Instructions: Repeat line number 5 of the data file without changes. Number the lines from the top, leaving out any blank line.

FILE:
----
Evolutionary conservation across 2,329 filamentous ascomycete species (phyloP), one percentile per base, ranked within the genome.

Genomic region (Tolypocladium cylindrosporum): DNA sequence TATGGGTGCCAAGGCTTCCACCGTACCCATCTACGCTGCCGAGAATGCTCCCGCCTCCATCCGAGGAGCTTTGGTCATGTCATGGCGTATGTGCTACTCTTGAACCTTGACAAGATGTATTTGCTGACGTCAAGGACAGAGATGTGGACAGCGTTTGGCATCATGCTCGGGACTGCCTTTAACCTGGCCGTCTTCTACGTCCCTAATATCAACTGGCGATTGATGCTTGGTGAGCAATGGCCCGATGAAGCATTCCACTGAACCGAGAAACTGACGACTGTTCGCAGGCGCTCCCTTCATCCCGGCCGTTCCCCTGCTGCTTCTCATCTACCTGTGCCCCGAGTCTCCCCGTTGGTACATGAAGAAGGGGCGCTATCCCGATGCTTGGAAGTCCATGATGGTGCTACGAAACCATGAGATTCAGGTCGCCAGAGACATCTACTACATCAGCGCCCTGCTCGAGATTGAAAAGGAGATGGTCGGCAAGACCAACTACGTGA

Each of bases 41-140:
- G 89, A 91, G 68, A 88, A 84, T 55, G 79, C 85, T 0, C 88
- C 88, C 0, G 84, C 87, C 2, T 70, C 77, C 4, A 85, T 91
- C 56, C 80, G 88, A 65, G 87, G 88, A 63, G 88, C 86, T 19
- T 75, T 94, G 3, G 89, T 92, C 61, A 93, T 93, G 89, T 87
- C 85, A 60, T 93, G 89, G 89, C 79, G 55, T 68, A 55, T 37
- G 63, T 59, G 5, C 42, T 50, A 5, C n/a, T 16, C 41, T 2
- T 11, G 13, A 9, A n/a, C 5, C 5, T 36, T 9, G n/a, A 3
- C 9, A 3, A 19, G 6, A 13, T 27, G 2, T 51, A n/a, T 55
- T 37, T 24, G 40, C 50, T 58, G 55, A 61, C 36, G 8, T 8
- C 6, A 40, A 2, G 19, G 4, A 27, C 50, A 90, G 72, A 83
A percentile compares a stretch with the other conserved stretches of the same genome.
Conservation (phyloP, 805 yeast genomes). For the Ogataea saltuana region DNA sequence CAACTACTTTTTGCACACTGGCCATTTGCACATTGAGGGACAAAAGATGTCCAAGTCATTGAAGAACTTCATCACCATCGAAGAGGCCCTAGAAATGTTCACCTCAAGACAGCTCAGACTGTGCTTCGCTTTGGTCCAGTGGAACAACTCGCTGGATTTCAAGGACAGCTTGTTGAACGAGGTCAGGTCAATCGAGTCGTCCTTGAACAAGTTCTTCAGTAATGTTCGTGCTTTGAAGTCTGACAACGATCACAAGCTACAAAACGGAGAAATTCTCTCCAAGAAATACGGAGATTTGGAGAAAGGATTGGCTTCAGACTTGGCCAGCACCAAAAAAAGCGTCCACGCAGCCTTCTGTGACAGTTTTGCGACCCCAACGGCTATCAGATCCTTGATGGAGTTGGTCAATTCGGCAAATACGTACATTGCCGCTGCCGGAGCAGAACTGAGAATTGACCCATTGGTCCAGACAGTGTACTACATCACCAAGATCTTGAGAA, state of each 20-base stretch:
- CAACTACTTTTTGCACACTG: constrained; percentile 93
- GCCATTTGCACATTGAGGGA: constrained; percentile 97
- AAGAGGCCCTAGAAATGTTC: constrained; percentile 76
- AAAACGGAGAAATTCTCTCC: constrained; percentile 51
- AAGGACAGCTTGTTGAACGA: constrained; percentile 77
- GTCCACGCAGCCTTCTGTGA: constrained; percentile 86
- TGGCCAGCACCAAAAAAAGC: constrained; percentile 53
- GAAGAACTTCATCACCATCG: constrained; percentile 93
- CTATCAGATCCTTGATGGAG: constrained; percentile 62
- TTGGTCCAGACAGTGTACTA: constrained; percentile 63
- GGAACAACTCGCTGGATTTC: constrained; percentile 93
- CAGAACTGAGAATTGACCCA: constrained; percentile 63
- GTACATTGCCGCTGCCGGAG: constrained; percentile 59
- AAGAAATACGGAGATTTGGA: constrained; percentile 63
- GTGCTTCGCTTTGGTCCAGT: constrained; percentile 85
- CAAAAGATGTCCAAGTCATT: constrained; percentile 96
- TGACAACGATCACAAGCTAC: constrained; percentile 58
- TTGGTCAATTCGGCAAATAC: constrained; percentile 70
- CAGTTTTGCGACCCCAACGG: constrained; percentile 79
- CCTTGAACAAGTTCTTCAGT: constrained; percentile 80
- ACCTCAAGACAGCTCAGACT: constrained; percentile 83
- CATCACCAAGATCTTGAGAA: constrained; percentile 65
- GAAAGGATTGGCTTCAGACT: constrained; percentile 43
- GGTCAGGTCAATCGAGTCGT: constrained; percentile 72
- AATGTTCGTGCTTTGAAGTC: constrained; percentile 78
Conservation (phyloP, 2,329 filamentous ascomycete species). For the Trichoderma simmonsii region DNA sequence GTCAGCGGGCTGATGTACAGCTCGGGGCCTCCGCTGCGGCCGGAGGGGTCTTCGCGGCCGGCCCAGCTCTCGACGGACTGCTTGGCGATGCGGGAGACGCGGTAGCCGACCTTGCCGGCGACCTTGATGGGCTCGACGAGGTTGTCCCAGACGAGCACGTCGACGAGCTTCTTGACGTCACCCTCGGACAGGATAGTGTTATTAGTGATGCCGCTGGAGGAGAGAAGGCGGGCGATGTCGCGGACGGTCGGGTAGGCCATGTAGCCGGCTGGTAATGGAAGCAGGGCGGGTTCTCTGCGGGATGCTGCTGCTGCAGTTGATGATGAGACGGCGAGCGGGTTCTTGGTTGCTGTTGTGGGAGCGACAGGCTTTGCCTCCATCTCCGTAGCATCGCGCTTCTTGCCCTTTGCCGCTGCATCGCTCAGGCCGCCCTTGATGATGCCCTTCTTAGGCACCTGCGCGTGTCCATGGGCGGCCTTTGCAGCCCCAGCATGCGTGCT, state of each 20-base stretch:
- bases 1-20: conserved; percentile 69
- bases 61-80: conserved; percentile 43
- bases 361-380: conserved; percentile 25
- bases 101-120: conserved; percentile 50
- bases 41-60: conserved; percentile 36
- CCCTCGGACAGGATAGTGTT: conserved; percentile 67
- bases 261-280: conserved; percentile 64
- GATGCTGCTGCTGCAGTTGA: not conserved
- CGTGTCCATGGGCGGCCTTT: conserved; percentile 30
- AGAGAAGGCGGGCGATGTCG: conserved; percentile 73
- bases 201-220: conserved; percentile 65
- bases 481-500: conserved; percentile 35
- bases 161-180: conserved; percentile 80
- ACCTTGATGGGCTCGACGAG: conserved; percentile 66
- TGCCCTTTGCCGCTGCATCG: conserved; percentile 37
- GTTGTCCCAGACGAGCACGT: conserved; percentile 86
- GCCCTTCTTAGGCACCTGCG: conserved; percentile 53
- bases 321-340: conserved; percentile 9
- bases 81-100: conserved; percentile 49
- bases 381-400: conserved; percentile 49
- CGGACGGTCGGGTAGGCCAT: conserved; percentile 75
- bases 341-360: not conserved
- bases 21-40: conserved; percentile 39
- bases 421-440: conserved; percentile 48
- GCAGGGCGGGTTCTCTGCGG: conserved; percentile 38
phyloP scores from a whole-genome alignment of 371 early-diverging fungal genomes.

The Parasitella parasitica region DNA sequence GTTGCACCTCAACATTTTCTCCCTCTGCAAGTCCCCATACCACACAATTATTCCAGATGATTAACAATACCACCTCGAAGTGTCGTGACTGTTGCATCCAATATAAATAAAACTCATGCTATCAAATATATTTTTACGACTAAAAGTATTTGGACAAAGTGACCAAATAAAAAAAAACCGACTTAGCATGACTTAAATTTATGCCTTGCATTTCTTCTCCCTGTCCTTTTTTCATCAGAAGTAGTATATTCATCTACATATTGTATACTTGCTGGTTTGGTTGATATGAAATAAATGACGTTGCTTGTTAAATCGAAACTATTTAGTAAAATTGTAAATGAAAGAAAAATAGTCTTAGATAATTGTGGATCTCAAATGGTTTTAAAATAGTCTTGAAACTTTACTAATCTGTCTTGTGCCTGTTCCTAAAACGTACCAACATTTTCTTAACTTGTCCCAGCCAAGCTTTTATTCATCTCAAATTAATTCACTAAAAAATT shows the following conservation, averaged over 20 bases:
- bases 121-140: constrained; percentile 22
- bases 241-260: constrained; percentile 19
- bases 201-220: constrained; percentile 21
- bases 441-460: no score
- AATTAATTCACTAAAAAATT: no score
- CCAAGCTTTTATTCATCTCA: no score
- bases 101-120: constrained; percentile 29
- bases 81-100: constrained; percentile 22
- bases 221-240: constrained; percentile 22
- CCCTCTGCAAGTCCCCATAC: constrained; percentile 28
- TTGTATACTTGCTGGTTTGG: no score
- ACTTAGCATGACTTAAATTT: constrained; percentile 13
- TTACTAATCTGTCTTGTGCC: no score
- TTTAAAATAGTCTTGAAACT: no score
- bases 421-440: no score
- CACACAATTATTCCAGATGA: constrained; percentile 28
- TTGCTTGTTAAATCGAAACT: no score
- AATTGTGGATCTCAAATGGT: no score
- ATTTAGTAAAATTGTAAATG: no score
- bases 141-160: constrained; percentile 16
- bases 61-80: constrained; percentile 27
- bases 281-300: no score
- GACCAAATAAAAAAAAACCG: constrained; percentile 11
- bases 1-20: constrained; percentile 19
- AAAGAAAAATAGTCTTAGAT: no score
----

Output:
- C 88, C 0, G 84, C 87, C 2, T 70, C 77, C 4, A 85, T 91